The Notorious Mississippi Family You Won’t Learn About In History Books

The story of Sullivan’s Hollow is an interesting one to say the least. Local legends, the Sullivans, are by far one of the most notorious families in Mississippi’s history. The land they once inhabited is still alive with the tales of the family and their way of life, which was comparable to that of the Wild West. Read on to learn all about the colorful, and sometimes unbelievable, Sullivan family history.

There’s so much more to the Sullivan family history. Want to learn more? Click here. And if you have something to add to the Sullivan family history, tell us in the comments section.

Lastly, a special thanks to Brad Sharp for providing the pictures used in this article. Brad put together a documentary film about the area. For more information about the project, visit the Sullivan’s Hollow Documentary Facebook Page.

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Sullivan Family History

March 18, 2021

Does Mississippi history include any other unusual tales?

One of the most unusual tales from Mississippi history goes back to the Civil War, when Jones County may or may not have seceded from the state. The story begins with Newton Knight, who, along with many other Jones County residents, did not agree with Mississippi’s secession from the Union in 1861. Eventually, Knight and several other men deserted their posts and returned home to Jones County, waging war against the Confederacy. With the help of locals of all races, Knight and about 125 men evaded capture by the Confederate Army. In 1864, the Natchez Courier reported that Knight and his men sent Union General Sherman a “Declaration of Independence.” Part of Newton Knight’s story lives on today at the Deason Home.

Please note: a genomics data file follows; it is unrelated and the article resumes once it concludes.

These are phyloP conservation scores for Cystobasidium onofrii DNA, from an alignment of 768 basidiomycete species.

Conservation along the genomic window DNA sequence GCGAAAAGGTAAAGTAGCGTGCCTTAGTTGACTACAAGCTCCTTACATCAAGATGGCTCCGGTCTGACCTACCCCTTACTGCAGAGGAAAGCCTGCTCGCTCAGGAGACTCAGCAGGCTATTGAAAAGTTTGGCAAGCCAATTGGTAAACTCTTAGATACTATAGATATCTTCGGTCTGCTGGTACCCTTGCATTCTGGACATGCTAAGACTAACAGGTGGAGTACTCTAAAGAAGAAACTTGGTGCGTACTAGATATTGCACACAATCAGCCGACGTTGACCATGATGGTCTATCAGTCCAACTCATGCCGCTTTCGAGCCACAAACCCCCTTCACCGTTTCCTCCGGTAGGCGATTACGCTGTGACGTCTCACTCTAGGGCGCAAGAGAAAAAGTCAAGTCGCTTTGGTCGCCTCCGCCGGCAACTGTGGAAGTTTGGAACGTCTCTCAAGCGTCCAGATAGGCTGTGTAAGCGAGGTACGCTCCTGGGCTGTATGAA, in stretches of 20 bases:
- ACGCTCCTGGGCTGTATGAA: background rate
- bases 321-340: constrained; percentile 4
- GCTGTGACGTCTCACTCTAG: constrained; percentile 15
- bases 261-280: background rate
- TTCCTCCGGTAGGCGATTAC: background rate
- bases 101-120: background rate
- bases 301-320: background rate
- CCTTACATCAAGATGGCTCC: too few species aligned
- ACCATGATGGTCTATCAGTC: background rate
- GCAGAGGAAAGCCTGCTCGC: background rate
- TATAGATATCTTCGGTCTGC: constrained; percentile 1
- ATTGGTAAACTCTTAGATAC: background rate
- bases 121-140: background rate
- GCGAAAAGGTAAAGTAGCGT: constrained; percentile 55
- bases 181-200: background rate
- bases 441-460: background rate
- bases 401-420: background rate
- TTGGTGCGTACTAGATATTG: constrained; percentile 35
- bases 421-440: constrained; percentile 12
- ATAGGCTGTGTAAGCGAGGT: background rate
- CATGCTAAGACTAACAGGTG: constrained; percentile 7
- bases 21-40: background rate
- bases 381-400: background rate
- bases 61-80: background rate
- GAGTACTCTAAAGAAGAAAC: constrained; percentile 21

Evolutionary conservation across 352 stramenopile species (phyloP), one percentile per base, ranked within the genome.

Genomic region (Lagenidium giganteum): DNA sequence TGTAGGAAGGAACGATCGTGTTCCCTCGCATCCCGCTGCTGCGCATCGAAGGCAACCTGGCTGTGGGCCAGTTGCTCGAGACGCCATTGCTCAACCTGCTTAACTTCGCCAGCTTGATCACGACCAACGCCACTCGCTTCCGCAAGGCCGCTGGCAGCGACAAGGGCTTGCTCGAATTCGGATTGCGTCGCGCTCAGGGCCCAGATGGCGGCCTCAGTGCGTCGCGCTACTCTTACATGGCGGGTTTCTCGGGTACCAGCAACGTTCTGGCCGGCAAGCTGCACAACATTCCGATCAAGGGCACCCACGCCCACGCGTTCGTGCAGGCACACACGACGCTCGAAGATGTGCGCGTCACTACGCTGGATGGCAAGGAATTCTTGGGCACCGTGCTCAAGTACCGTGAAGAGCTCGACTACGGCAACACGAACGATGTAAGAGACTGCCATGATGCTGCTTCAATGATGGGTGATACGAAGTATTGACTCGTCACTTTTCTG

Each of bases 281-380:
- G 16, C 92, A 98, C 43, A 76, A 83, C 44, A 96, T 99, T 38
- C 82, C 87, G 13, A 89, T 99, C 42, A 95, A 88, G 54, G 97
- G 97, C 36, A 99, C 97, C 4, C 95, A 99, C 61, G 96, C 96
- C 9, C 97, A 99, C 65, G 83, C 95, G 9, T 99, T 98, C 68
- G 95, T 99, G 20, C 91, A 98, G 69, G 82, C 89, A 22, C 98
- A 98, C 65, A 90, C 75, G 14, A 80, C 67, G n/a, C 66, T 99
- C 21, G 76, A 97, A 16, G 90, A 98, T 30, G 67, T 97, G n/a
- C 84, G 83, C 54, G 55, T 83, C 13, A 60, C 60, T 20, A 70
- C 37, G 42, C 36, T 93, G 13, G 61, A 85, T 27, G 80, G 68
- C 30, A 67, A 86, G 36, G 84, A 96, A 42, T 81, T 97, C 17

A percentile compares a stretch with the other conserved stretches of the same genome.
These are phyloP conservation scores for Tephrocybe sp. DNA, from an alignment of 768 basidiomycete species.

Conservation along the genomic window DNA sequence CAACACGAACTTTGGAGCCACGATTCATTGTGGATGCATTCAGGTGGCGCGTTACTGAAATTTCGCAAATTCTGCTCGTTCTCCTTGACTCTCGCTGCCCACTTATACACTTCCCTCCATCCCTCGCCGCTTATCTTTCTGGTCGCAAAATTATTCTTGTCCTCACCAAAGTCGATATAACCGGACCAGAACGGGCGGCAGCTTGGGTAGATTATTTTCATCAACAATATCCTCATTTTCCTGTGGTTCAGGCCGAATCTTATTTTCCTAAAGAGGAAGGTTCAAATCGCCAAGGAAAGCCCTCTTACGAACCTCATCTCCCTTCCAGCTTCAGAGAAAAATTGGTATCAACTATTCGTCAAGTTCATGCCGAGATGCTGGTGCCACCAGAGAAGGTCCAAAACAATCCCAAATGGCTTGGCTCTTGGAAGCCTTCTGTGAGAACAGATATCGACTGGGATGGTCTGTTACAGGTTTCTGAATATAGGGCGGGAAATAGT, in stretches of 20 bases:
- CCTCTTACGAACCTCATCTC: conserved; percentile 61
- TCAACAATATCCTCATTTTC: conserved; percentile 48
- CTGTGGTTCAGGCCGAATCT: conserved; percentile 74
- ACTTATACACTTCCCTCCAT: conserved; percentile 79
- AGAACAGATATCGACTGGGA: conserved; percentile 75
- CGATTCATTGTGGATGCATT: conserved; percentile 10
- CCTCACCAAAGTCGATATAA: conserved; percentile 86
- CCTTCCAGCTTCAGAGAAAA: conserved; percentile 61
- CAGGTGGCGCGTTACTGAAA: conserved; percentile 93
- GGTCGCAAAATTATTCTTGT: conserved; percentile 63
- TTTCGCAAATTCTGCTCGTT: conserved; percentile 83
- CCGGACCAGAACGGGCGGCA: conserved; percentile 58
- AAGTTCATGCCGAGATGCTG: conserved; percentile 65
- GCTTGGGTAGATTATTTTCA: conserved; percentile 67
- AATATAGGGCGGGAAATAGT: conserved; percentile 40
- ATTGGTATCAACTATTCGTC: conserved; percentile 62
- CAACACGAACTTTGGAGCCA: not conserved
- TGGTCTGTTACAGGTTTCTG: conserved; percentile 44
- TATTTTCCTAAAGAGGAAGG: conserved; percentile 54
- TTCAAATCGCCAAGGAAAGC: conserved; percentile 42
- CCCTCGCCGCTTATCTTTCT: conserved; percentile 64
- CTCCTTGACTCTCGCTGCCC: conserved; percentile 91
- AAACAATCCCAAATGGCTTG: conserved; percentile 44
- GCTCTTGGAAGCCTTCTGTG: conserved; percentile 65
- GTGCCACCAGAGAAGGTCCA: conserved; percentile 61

What are the scariest characters from Mississippi folklore?

There are some characters from Mississippi folklore that are sure to make your hair stand on end. One such character is the Three-Legged Lady, who is said to haunt Nash Road in Columbus. However, she doesn’t just haunt the area; she torments drivers by chasing their cars down the dark roadway. According to local lore, motorists who want to see the Three-Legged Lady should stop on Nash Road, turn off the headlights, and honk the horn three times – at which point the Three-Legged Lady knocks on the roof of the car and then races the driver to the end of the road, hitting the car with her body the entire time. The Goat Man is another terrifying character that taunts Mississippi motorists. Associated with Waynesboro Shubuta Road, which has come to be known as Devil Worshiper Road, the Goat Man is like something from a nightmare. The half-man-half-goat demonic creature is said to be 7’ tall with glowing eyes and a pitchfork in hand.

Are there any unique historic sites in Mississippi?

There are lots of unique historic sites in Mississippi. One that shouldn’t be missed is the abandoned POW Camp in Saucier. Sure to delight avid hikers and history buffs alike, it can be reached via the Tuxachanie Trail, which spans 12 miles and includes plenty of beautiful views before coming to an end at the abandoned POW camp from WWII. And don’t let the 12-mile length deter you. There are three different trailheads, so you can shorten the route or even drive straight to the POW camp. Chalk Mine Hollow, an abandoned chalk mine in Iuka, is another unique historic site in Mississippi that, surprisingly, many residents don’t know about. Although the exact year is unknown, it’s believed the mine was in operation by 1890, if not earlier. During its working years, chunks of chalk were removed from the mine by railcar and transported across the nearby creek by a tramway. Today, the mine is located on private property; however, the owners are kind enough to allow the public to visit. Pretty impressive, the mine is roughly the size of a Wal-Mart with several long tunnels and passageways, so remember to bring a flashlight.